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Congress May Attack Trusts in Asbestos Litigation

Congress buildingWhile the issue of asbestos litigation is nothing new for members of Congress, lawmakers on the Hill have decided to initiate another examination of such cases, this time going after the trusts set up by companies to pay compensation to victims who deserve it.

According to a recent article in the National Law Journal, Republicans on Capitol Hill, led by Representative Trent Franks (R-Ariz.), are considering making changes to the trusts. The publication reports that the trusts – of which there are approximately 50 – were created in federal court by companies facing asbestos lawsuits that filed for bankruptcy.

One of the most prominent examples of this kind of trust, according to the Law Journal, is USG Corp., which originally funded its trust with $4 billion with the intention of being able to cover costs of asbestos litigation in the future. Corporations such as USG are not as concerned about their trusts anymore at this stage of the game.

Unlike USG, however, there are still some “solvent co-defendants” that face regular asbestos accusations, and still have a major stake in their trusts. Defendant attorneys for these companies have said that plaintiffs can sue the corporation in state court as well as the trust itself, while the lawyers have difficulty accessing information used in the cases against the trusts, according to the publication.

Attacking Trusts the Latest Attempt by Defendants to Shed Blame

As members of Congress debate the merits of requiring more transparency with trusts in asbestos litigation, the one certainty that remains is that defendant companies are still responsible in the long run.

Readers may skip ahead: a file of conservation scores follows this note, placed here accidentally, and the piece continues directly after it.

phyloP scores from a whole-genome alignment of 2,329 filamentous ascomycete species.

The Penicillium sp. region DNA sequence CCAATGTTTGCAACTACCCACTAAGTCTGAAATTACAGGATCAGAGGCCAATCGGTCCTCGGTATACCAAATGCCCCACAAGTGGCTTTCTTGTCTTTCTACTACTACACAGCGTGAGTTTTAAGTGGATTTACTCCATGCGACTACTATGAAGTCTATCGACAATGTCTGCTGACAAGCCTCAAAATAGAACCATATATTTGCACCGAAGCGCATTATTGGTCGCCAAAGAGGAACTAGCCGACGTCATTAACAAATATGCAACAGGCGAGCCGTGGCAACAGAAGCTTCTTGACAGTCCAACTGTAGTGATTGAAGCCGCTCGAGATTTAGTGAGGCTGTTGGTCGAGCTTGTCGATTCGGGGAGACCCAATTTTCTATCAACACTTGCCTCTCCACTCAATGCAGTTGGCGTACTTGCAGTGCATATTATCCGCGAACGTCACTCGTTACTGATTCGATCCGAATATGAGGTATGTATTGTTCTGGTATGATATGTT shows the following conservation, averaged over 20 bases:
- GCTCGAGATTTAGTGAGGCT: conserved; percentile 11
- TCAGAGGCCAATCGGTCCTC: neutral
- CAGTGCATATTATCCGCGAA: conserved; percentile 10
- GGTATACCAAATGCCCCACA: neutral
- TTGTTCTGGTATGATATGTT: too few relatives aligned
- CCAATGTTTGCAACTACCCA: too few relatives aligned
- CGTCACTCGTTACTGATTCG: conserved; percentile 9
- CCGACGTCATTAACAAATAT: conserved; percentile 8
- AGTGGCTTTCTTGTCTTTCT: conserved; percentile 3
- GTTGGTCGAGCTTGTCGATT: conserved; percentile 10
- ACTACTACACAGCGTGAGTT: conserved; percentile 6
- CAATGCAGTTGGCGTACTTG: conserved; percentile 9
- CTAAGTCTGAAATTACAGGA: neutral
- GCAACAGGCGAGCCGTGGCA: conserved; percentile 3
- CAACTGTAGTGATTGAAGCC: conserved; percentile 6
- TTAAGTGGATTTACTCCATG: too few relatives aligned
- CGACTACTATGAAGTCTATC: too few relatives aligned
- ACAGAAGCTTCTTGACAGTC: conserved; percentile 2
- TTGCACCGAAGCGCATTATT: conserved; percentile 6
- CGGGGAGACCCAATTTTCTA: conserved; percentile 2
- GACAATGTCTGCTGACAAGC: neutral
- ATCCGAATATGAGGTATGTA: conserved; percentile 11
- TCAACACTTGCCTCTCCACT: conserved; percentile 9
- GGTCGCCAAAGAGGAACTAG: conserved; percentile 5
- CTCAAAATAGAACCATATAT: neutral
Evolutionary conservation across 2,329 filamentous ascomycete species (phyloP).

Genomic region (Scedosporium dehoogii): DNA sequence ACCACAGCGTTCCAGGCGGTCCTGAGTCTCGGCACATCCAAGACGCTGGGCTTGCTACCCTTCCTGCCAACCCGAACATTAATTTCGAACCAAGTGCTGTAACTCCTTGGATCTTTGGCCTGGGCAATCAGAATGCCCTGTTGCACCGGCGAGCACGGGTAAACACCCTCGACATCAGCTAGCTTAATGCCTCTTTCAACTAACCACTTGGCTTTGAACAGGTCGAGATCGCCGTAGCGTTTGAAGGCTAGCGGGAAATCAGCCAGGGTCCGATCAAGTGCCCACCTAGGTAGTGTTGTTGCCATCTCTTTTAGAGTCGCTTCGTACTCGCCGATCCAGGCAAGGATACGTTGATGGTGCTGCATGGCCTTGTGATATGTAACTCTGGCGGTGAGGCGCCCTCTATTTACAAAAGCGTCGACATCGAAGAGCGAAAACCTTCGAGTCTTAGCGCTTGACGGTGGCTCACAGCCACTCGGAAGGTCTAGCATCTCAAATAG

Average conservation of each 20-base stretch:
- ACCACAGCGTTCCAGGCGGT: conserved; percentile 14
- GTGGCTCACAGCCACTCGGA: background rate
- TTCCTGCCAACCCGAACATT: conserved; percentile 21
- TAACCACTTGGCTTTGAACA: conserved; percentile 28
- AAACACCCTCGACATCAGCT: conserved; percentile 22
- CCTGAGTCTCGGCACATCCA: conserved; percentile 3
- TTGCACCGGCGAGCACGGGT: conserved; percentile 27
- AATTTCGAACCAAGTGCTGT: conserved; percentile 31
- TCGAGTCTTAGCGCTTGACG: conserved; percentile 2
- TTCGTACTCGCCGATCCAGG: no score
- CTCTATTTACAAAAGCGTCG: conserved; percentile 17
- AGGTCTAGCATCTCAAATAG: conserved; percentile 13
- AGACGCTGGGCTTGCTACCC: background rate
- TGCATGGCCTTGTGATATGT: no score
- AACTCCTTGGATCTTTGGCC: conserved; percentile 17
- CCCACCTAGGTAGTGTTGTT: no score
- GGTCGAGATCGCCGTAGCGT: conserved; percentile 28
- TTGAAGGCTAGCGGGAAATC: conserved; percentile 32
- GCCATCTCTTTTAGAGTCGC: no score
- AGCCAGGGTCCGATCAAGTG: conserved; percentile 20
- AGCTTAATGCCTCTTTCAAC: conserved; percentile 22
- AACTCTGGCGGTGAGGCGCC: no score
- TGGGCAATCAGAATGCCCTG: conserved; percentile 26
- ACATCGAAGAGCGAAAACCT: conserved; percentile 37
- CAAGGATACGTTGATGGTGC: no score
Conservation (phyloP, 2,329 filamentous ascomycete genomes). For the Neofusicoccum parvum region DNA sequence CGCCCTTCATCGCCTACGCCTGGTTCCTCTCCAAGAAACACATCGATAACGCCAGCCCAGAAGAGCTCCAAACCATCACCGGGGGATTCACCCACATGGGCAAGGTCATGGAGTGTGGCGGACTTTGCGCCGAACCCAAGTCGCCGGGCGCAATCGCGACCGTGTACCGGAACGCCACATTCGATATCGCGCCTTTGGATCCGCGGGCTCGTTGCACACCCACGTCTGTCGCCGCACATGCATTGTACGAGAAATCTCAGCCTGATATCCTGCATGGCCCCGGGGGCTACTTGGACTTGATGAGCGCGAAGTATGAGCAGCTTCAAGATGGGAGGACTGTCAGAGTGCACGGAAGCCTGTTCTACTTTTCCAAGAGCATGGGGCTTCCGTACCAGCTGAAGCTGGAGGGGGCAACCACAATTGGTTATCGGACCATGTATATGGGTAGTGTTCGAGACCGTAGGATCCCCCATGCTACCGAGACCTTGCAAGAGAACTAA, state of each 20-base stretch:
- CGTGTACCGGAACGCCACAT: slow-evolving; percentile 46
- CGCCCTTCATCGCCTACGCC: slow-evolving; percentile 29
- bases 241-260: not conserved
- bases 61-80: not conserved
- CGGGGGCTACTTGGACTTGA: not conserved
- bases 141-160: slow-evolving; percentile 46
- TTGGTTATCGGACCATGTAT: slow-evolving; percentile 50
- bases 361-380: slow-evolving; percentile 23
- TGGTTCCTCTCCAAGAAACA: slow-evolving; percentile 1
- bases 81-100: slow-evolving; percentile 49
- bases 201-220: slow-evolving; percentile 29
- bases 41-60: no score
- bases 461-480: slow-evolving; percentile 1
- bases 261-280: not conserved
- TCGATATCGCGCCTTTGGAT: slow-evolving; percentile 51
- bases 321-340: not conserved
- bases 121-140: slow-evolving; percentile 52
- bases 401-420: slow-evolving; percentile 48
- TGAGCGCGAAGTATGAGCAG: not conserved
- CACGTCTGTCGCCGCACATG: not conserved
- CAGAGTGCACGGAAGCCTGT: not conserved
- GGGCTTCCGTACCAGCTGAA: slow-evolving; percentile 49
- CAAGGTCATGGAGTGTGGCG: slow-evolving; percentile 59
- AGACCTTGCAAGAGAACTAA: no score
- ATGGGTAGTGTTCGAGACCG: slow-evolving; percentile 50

Steven Kazan, the managing partner of Kazan, McClain, Satterley, Lyons, Greenwood & Oberman in Oakland, California, told the Law Journal that going after the trusts is just the latest example of defendant corporations trying to mask the blame that truly falls on them.

“None of them want to acknowledge their responsibilities,” Kazan explained. “They’ve been trying to get legislative relief for decades. That hasn’t worked. Now they’re talking about the trusts.”

Bottom line: Asbestos Exposure has Serious Consequences

The responsibilities of these defendant companies are as clear as the hazards posed by asbestos exposure.

Asbestos litigation is supported by decades of scientific research that has determined exposure to the carcinogenic material leads to the development of a number of serious illnesses.

These diseases, including asbestosis, lung cancer and malignant mesothelioma, typically do not manifest themselves until decades after initial exposure, with diagnoses often being made too late for effective treatment.

Still, asbestos attorneys and plaintiffs will closely monitor the discussion on Capitol Hill, with The Wall Street Journal reporting that years of talks have not yet led to any reform legislation.

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